There is but little along the highway between Silverfallet and Kiruna. The western coast of the Torneträsk is home to Abisko with its national park and precious little else. Except for the passing trains and the very occasional helicopter when there has been a road accident, it is a quiet place, forlorn sometimes. It was no place I would expect to hear the powerful engines that roared menacingly in the night not far from my bedroom.
My father told me of a boy about the same age I am now who was recruited to the Munckska at the time of Ådelen. He would have joined the Hemvärnet, but was instead transferred to the shores of Nakerjaure where in 1939 he trained fighters for the vinterkriget. After joining the Finns in the battle of Raate, he was sent to Oscarsborg festning, then to Hamar, to Elverum, and finally to Narvik.
What happened to him after Narvik, no one really knows.
Some believe he was killed by the Germans, others that he was captured by the Soviets. My father says, though, that he continued to fight and when the war was over he returned to live alone in a cabin on the Torneträsk. That cabin, my father told me, is the dilapidated little shack beside our home. Long since abandoned, it has been shut up tight since before I was born. Tonight, though, I could hear its old door swinging freely on its hinges, the old metal creaking and groaning eerily in the darkness.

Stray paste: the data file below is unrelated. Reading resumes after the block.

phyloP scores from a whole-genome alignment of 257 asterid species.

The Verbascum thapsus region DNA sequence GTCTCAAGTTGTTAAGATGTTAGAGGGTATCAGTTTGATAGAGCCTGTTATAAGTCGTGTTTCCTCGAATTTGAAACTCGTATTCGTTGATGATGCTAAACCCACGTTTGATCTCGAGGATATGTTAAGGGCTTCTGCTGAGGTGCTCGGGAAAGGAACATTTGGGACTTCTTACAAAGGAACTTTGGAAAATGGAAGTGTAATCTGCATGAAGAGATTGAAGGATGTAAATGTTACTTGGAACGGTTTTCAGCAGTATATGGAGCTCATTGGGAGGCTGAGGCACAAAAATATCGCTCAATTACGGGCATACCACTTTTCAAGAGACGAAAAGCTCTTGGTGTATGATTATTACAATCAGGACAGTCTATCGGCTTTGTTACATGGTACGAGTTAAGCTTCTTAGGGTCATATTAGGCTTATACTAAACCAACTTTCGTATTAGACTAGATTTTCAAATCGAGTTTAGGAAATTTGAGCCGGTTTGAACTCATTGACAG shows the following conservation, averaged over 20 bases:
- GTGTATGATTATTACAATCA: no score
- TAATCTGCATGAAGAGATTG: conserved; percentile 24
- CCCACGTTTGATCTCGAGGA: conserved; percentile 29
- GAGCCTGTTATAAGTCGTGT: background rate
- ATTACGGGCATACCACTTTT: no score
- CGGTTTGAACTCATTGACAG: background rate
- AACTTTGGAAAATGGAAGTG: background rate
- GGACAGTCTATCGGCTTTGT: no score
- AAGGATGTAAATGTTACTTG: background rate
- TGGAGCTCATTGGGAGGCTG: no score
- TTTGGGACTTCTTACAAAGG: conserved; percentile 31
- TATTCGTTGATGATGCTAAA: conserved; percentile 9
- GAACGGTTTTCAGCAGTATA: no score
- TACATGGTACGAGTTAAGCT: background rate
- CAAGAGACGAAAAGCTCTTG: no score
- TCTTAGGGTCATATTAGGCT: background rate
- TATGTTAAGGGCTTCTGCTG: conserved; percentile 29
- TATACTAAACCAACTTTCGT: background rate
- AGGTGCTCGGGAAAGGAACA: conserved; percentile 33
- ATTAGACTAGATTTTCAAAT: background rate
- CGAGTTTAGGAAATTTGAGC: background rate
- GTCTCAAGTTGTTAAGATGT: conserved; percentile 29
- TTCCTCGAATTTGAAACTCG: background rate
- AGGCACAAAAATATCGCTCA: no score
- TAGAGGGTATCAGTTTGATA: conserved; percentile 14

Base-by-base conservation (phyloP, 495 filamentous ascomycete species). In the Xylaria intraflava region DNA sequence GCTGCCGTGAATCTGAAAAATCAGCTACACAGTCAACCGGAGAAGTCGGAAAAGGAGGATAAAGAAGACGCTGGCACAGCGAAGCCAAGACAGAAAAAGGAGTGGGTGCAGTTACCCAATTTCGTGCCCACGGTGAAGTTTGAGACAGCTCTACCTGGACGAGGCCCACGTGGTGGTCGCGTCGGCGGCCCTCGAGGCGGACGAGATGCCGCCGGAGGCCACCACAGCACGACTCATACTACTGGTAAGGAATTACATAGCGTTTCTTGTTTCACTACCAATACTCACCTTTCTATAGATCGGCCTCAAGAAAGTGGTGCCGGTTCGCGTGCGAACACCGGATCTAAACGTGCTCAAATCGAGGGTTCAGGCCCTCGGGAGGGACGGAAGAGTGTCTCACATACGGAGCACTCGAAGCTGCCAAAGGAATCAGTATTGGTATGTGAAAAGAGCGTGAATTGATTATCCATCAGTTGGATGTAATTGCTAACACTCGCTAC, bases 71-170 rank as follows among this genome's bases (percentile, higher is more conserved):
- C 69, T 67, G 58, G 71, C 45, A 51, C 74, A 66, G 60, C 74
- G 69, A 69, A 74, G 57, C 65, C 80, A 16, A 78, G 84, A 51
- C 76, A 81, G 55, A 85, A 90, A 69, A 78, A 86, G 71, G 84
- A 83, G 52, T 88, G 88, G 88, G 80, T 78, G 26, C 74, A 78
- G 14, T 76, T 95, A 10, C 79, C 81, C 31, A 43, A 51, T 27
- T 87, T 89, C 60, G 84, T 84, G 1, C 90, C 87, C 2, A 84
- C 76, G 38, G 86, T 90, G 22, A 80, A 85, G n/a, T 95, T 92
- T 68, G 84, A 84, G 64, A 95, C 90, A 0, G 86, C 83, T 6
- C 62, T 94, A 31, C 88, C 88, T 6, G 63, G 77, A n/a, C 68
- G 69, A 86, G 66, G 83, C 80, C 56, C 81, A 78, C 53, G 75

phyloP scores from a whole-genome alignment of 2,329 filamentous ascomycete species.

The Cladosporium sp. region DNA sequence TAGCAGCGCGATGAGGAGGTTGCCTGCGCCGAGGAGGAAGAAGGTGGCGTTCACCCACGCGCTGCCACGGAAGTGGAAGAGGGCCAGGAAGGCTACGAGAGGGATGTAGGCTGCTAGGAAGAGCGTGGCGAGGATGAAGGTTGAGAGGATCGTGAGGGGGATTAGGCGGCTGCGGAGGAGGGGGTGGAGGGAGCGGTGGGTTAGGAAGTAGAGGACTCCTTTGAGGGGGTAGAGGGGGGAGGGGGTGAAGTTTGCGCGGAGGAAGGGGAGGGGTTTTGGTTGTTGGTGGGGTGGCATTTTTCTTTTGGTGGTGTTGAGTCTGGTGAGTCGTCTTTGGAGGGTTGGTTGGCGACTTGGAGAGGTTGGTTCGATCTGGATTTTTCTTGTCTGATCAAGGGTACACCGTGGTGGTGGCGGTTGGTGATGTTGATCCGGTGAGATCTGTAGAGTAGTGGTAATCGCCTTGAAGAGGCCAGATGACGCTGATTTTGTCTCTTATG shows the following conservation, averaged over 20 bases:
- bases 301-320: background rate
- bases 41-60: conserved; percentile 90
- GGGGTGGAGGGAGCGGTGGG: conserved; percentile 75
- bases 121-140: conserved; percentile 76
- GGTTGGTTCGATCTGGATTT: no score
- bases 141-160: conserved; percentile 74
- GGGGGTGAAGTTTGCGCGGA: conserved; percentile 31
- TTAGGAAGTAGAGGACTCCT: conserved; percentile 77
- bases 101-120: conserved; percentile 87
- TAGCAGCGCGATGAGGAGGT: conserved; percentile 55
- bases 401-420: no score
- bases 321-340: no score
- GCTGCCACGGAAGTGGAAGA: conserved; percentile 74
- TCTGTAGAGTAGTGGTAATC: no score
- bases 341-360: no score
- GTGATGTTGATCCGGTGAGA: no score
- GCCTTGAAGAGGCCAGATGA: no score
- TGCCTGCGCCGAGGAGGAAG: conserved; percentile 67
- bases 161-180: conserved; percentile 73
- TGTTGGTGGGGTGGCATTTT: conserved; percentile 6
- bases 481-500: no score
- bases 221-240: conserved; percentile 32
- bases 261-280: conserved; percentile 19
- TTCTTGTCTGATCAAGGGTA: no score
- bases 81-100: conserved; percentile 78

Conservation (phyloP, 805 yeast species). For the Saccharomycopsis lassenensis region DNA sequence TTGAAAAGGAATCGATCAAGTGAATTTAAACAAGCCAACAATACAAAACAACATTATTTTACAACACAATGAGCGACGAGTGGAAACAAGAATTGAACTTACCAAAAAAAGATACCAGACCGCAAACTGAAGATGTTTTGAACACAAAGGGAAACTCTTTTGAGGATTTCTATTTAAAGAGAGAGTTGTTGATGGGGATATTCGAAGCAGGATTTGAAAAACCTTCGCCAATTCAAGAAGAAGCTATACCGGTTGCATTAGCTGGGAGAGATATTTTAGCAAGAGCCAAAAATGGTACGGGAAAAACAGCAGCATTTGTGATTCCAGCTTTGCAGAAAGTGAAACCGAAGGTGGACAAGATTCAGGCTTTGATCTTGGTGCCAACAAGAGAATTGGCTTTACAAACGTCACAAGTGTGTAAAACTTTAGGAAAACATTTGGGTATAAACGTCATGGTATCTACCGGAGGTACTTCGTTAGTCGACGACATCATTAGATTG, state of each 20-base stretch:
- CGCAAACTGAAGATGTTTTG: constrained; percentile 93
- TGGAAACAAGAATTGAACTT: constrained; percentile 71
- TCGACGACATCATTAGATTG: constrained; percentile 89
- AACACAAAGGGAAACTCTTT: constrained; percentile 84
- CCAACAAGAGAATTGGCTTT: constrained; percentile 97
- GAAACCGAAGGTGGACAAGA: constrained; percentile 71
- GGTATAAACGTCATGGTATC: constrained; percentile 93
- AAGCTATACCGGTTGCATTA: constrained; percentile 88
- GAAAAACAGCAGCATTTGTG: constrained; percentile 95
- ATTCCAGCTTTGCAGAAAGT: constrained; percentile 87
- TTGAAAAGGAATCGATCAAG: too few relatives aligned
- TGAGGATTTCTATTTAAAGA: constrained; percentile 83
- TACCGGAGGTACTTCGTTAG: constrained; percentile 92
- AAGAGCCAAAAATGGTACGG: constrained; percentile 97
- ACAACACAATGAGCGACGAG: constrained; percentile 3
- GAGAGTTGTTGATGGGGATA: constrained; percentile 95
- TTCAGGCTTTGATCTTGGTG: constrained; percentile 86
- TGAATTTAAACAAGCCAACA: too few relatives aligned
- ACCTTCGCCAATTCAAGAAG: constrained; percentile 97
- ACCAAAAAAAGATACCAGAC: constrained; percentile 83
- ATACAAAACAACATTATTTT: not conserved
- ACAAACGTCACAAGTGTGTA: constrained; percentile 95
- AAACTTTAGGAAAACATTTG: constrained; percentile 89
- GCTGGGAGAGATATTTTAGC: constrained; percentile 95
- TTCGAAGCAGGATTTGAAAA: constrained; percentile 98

“What is that sound?” asked my little brother as we huddled together in my bed, fearful of what lay outside.
“It’s an Abrams,” I said. Through the window at the foot of my bed, I watched the American tank as it stood rumbling outside my room.
“What about the other one?” he asked.
“A T-90,” I replied, glancing behind me through the window at the head of my bed. A second, Russian tank sat half-concealed by the woodpile my father had stacked the previous summer.
Through the window to my left, a light caught my eye. In the periphery of my vision, I thought I saw a figure lit by lamplight in the doorway of the old cabin. When I looked in that direction, though, I saw nothing but the open door of the shack shifting in the wind. I was not the only one to notice. Both tank crews were pivoting their turrets to face the old cabin, temporarily taking their attention off from one another, which turned out to be a mistake.
Again the glow of lamplight appeared, but not where I had seen it before. This time when I looked in its direction, it did not disappear nor even falter. It burned steadily, and illuminated by it I caught sight of….
What happens next?
What happens next is up to you! I have joined the writers at Story Wars.net, a site that allows writers to create stories collaboratively through miniature writing contest. Writers submit and vote on chapters, working together and competitively to build stories. It’s a very cool idea and I’m super excited to be a part of it!
(Featured Image: “Home Sweet Home” by Chad Latta)
(Roggen Wulf, 2014)